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    Demystifying the compliance process of facade building materials: the Melbourne Docklands Fire

    Sandy McPherson, Practica MMC

    Sandy McPherson, contributor to the BCA Codemark Accreditation Review and MD of external insulation finishing systems company Practica MMC, demystifies the process of ensuring facade building materials used by the Australian building industry are compliant with the Performance Requirements of the Building Code of Australia (N.C.C.).


    Since the recent findings by the Melbourne Fire Bureau Safety Officers that the ‘unusual rapid’ spread of the blaze at the Docklands LaCrosse Apartment block in November last year, was, in part, the result of the use of a non-compliant and combustible (where non-combustibility was required) external aluminium composite wall cladding system, the building industry has been quick to react. 

    The Victorian Building Association (VBA) carefully announced that responsibility falls on the shoulders of all parties involved in the manufacture and supply of building materials, including the design, approval and construction of a building and that all stakeholders in the building industry need to be diligent in ensuring facade building materials used are suitable for use and meet the Performance Requirements of the Building Code of Australia (BCA).

    This is where things get problematic, as in recent years, residential and commercial building in Australia has embraced the use of innovative and alternative external wall cladding systems. However, this has also resulted in the saturation of non-compliant building materials and therefore cladding systems, into the building supply chain.


    RELATED: Fire danger of non-compliant cladding in spotlight across Australia as Melbourne audits buildings


    To be compliant a system or material must be ‘Deemed to Satisfy’ (DtS) by the BCA, as a building solution. Systems and materials which are not DtS are referred to as ‘non DtS’ and therefore considered as an ‘Alternative Solution’.

    When an Alternative Solution is presented in a design it needs to be the joint responsibility of all involved to ensure that the Alternative Solution assessment process specified by the BCA is followed, and it is demonstrated and proved through documentation that the Alternative Solution complies with the Performance Requirements of the BCA, the Building Act of 1993 and Building Regulations, 2006.  

    These performance provisions include testing for damp and weatherproofing, fire performance, energy efficiency and acceptable construction – to name a few.  

    All information and evidence must determine that the material, form of construction and design of the Alternative Solution, is equivalent to, or better than, the DtS provision. This allows architects, builders and building surveyors to be confident that they are choosing and recommending an innovative non-Dts (Alternative Solution) cladding system that meets the Performance Requirements of the B.C.A.

    Examples of Alternative Solutions include, but are not limited to, the following generic product types:

    • Autoclaved aerated concrete (A.A.C.) 
    • Aluminium composite panels 
    • Architectural insulation panels 
    • External insulation and render finish systems including polystyrene and phenolic panel systems 

    Suggested ways to ensure that the Alternative Solution complies with the Performance Requirements of the BCA may include: 

    • Code Mark Certificate of System Conformity (National)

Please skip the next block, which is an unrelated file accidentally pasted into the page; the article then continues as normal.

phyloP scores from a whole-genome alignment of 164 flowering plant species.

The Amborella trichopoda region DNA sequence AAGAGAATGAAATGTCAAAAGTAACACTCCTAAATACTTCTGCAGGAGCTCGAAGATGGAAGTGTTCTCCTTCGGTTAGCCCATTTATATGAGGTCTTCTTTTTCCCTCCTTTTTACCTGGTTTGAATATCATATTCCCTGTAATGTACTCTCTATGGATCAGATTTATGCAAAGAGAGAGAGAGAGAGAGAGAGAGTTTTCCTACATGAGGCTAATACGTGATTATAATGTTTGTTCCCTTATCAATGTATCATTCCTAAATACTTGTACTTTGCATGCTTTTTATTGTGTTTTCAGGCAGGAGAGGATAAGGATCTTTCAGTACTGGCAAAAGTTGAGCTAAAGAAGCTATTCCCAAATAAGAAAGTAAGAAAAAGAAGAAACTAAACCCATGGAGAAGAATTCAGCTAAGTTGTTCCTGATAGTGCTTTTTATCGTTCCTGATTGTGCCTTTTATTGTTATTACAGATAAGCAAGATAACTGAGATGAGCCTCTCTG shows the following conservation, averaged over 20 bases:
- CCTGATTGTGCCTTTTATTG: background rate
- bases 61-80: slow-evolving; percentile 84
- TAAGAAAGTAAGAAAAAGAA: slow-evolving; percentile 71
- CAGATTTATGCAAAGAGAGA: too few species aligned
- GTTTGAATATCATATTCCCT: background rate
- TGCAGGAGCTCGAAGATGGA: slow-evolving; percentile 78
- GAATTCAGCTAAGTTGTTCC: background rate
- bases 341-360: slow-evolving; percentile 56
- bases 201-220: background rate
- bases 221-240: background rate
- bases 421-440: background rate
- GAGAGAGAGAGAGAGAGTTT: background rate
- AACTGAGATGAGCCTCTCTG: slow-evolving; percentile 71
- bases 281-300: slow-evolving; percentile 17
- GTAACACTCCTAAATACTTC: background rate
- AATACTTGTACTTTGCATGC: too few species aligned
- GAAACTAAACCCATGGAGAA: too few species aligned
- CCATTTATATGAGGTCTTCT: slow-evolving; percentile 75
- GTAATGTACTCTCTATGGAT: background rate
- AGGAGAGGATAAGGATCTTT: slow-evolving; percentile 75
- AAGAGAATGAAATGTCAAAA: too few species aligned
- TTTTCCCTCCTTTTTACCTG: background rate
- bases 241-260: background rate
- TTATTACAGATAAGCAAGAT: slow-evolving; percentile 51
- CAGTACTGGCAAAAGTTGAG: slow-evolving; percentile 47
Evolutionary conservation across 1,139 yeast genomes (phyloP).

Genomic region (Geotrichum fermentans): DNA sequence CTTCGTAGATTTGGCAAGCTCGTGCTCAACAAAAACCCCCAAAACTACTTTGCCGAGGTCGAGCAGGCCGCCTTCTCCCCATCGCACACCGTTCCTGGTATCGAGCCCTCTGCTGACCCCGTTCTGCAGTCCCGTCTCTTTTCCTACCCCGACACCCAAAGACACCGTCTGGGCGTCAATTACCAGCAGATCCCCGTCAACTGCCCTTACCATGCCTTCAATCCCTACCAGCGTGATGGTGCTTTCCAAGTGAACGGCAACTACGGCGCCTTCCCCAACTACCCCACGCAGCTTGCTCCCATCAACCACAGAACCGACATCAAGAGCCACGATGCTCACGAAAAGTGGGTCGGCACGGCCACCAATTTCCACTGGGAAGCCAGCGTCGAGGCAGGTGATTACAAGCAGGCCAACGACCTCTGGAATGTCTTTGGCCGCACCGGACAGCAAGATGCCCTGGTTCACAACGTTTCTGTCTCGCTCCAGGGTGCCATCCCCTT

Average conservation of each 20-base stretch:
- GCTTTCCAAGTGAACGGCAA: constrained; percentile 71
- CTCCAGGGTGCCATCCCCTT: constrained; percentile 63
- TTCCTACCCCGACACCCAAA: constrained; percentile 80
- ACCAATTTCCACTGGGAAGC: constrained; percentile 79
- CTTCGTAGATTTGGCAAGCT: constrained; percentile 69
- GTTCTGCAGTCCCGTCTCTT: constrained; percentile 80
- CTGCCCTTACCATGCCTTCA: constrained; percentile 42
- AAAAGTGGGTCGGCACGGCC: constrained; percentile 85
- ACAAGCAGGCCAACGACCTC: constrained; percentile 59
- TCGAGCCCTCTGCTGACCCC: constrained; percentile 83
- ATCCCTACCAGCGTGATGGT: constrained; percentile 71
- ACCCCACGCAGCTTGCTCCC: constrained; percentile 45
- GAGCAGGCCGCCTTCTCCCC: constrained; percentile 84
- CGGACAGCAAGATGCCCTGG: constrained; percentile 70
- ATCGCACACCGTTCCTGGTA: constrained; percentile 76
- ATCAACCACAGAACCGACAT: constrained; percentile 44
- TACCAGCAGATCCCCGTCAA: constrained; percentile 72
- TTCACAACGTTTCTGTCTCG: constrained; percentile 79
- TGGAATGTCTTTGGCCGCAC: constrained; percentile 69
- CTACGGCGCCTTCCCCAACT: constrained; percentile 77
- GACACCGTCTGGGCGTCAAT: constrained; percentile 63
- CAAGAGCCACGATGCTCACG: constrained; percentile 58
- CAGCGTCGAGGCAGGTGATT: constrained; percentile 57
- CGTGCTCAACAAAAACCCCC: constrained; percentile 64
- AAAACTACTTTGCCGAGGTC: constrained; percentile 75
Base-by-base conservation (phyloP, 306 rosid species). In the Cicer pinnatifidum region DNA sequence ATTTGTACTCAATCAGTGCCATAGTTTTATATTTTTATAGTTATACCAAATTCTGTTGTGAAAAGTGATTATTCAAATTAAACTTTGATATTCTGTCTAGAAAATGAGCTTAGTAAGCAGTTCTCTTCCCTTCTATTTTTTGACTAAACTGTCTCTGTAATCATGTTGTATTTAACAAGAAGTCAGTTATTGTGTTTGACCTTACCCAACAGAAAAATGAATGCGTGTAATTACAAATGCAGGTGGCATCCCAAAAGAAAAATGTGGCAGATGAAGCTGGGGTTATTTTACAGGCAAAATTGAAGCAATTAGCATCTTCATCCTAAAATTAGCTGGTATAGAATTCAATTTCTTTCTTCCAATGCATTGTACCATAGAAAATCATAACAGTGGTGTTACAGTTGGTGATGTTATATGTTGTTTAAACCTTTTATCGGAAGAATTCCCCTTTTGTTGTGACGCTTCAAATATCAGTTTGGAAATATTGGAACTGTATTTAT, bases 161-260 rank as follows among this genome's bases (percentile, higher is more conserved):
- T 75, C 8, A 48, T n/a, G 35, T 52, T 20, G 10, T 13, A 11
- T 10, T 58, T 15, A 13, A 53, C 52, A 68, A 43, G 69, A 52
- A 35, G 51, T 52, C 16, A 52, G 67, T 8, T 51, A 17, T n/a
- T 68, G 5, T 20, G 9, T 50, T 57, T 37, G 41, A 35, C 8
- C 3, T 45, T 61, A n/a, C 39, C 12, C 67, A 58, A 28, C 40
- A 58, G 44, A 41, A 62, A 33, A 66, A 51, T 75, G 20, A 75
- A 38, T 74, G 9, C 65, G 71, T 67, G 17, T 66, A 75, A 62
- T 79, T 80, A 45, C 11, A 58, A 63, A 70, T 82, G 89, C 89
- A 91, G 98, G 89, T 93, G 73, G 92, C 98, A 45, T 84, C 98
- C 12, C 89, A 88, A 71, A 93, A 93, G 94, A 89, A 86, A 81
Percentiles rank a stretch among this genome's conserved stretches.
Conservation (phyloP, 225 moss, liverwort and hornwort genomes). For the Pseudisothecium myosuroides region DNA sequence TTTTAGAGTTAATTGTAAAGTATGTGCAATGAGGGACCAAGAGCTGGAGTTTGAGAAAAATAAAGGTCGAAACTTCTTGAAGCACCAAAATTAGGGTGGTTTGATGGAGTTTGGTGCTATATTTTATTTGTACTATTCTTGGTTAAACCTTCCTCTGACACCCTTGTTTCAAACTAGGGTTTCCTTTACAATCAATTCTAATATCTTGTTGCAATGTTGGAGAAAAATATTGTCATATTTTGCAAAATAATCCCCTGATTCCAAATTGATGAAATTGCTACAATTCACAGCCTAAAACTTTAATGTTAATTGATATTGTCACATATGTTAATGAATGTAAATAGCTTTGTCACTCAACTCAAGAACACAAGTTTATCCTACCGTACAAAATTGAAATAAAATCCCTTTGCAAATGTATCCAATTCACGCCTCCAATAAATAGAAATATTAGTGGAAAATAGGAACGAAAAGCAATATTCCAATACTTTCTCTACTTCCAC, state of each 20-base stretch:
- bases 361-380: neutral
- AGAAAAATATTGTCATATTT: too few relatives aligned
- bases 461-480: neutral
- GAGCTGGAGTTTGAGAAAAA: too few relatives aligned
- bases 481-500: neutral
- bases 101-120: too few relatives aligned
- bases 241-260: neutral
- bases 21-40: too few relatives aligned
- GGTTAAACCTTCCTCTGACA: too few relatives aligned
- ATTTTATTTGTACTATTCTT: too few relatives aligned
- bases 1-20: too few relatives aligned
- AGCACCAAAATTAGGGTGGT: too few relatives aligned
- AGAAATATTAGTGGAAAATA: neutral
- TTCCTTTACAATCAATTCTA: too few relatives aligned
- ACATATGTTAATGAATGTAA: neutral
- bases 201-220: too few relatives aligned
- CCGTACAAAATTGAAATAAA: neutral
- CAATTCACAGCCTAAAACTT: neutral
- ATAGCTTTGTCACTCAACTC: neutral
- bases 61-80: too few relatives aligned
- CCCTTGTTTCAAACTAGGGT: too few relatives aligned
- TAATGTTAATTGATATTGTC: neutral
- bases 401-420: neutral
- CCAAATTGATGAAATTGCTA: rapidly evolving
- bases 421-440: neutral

• Judgement Report from an Expert (not the Building Surveyor)
    • Reports issued by a Registered Testing Authority (R.T.A.)
    • Accreditation Certificates (various state Building Commissions)   

    Codemark is a building product and cladding system certification scheme that supports the use of new and innovative materials, which once assessed for compliancy with the Building Code requirements, are issued with a Certificate of conformity. It ensures that the building materials used are third-party endorsed, and is a sure-fire way to give users the confidence that the building product or cladding system in question complies with the Building Code of Australia.

    A simple but effective way for Building Surveyors, Builders and Architects to instantly confirm that the Alternative Solution chosen is a CodeMark certified product or system is to cross reference it via the Australian Building Codes Board (ABCB) website, which lists all Alternative Solutions that have been given the Codemark stamp of approval. The aluminum material involved in the Docklands fire is not on that list either in terms of product (e.g. compliancy to Part 1530) or as a compliant cladding system.

    A recommendation of the recent ABCB review of the CodeMark Scheme recommends that the CodeMark certificate of accreditation should look different, for example in a different colour, for Product compared to the certificate for System Accreditation.

    Either accreditation and or test certificates related only to the product, and accreditation of a cladding System (including how the system is fixed and its weather tightness credentials for example) are required by the National Construction Code.

    International experience over a number of years indicates special care and consideration is necessary in the use of all external wall cladding systems.  

    There is an obligation by the building industry to undertake due diligence in ensuring that the material, form of construction and design chosen meets the Performance Requirements of the BCA. Alas, failure to ensure that the facade materials used are compliant (both the product and the construction system surrounding the product) may result in potentially rendering a building unhealthy or dangerous. 

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